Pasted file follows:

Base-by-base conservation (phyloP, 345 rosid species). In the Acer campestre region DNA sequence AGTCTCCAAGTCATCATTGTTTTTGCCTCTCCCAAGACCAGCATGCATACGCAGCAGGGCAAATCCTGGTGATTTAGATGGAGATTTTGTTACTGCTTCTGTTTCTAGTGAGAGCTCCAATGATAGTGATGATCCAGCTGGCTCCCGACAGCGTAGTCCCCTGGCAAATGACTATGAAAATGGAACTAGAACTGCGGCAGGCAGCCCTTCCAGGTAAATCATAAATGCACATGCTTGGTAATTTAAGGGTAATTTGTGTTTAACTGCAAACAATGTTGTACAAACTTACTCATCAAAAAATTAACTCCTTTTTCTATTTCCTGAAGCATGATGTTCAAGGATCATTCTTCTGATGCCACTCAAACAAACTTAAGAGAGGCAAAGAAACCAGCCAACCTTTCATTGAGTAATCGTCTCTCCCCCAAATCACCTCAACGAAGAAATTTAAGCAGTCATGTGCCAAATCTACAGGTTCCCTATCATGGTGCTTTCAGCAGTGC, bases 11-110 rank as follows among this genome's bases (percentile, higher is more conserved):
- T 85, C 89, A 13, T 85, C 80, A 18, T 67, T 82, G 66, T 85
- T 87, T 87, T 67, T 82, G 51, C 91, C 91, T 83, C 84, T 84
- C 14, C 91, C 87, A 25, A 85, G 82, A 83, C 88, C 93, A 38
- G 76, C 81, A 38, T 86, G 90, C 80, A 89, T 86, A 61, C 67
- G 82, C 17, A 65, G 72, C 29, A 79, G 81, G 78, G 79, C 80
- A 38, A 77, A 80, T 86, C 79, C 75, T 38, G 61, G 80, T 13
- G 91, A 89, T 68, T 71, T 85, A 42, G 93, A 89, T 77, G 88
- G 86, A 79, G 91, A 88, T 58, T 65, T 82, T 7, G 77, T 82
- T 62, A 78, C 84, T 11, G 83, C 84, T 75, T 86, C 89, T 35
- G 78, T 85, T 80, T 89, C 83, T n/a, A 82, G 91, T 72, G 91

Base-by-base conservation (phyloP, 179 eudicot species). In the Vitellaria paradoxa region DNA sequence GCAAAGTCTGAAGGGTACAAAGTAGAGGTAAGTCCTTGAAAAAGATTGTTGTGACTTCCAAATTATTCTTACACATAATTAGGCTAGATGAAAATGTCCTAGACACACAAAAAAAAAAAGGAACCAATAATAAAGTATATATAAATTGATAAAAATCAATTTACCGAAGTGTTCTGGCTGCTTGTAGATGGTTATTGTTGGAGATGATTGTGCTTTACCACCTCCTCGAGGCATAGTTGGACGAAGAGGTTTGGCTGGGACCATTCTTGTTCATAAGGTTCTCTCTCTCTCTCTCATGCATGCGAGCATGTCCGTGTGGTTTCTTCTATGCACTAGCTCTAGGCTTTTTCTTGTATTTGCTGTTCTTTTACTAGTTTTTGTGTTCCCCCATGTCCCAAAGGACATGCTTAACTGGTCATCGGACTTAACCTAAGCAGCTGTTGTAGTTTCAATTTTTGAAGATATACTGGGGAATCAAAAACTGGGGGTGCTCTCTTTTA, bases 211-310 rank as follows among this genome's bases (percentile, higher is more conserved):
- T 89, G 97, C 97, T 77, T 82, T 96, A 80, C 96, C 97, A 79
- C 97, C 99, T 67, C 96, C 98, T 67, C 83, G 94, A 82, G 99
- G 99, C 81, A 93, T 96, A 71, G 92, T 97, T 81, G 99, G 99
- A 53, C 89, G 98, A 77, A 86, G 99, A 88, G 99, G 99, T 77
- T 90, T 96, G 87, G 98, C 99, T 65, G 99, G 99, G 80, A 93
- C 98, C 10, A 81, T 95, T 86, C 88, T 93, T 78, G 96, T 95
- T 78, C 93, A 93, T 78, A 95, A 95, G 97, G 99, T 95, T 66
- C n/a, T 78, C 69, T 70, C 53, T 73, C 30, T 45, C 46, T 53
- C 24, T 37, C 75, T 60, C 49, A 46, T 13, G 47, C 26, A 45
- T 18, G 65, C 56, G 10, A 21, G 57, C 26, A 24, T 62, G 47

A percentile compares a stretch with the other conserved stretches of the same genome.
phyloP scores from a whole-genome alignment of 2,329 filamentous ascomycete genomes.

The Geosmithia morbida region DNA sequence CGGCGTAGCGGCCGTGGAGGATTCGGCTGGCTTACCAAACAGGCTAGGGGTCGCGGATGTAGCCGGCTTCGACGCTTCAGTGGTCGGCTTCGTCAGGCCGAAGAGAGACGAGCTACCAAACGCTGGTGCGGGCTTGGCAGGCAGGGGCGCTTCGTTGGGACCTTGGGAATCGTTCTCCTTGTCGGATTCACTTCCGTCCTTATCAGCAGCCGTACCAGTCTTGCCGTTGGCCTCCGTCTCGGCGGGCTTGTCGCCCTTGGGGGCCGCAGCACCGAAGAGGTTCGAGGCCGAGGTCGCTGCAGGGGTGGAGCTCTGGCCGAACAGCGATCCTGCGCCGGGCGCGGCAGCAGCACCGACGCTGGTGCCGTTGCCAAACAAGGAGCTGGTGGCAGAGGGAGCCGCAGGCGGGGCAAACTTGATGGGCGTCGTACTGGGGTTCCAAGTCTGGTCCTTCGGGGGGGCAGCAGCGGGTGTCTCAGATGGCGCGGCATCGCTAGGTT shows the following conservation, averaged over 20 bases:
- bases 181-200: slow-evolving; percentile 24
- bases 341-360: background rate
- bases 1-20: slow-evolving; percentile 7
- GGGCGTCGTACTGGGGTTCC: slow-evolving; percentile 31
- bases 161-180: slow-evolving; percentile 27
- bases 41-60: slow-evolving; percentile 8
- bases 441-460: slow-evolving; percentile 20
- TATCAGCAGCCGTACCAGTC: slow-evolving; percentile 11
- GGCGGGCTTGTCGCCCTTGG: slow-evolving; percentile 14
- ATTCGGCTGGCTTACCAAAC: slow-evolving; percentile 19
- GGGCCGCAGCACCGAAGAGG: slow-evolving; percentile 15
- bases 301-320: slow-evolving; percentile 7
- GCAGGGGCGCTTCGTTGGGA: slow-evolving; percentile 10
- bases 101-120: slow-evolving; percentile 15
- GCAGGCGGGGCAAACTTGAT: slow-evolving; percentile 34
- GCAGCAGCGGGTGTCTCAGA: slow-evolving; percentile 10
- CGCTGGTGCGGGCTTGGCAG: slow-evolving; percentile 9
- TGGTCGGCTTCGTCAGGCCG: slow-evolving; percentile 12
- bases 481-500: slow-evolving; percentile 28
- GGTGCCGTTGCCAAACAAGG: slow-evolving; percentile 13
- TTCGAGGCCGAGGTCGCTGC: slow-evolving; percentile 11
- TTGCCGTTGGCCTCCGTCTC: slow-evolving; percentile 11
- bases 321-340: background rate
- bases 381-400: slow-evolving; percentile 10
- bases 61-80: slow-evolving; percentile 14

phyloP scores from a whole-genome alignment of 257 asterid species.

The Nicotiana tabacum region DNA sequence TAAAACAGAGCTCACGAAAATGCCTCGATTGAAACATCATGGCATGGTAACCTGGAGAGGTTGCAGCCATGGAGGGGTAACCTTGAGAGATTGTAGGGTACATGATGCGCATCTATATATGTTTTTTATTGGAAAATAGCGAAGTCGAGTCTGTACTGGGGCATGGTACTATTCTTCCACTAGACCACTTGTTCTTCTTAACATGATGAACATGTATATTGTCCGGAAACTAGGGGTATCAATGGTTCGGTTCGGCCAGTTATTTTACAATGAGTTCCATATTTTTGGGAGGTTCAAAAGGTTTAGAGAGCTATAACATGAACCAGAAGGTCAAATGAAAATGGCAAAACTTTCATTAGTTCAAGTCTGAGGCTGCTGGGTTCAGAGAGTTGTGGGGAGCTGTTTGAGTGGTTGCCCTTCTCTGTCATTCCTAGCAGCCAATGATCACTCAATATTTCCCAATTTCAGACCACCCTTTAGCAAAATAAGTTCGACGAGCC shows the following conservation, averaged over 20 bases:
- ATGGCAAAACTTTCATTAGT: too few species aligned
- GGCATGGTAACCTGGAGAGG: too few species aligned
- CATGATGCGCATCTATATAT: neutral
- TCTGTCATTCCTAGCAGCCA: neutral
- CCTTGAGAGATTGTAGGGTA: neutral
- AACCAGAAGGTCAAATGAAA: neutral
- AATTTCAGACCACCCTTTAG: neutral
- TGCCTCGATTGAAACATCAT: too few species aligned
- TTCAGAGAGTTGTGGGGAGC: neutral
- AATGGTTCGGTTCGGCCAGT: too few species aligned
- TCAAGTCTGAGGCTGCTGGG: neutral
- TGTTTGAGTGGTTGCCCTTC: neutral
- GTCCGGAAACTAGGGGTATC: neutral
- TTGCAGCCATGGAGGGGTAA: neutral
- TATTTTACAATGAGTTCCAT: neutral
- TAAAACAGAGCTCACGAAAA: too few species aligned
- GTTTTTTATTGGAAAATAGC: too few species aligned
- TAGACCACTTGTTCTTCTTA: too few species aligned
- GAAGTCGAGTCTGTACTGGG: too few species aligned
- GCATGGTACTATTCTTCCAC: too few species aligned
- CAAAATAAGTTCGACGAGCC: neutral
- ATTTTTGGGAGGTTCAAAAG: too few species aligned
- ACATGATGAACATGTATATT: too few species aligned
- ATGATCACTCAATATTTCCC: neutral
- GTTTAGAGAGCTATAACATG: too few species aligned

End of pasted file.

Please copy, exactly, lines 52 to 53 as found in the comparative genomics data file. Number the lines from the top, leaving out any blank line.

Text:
The Nicotiana tabacum region DNA sequence TAAAACAGAGCTCACGAAAATGCCTCGATTGAAACATCATGGCATGGTAACCTGGAGAGGTTGCAGCCATGGAGGGGTAACCTTGAGAGATTGTAGGGTACATGATGCGCATCTATATATGTTTTTTATTGGAAAATAGCGAAGTCGAGTCTGTACTGGGGCATGGTACTATTCTTCCACTAGACCACTTGTTCTTCTTAACATGATGAACATGTATATTGTCCGGAAACTAGGGGTATCAATGGTTCGGTTCGGCCAGTTATTTTACAATGAGTTCCATATTTTTGGGAGGTTCAAAAGGTTTAGAGAGCTATAACATGAACCAGAAGGTCAAATGAAAATGGCAAAACTTTCATTAGTTCAAGTCTGAGGCTGCTGGGTTCAGAGAGTTGTGGGGAGCTGTTTGAGTGGTTGCCCTTCTCTGTCATTCCTAGCAGCCAATGATCACTCAATATTTCCCAATTTCAGACCACCCTTTAGCAAAATAAGTTCGACGAGCC shows the following conservation, averaged over 20 bases:
- ATGGCAAAACTTTCATTAGT: too few species aligned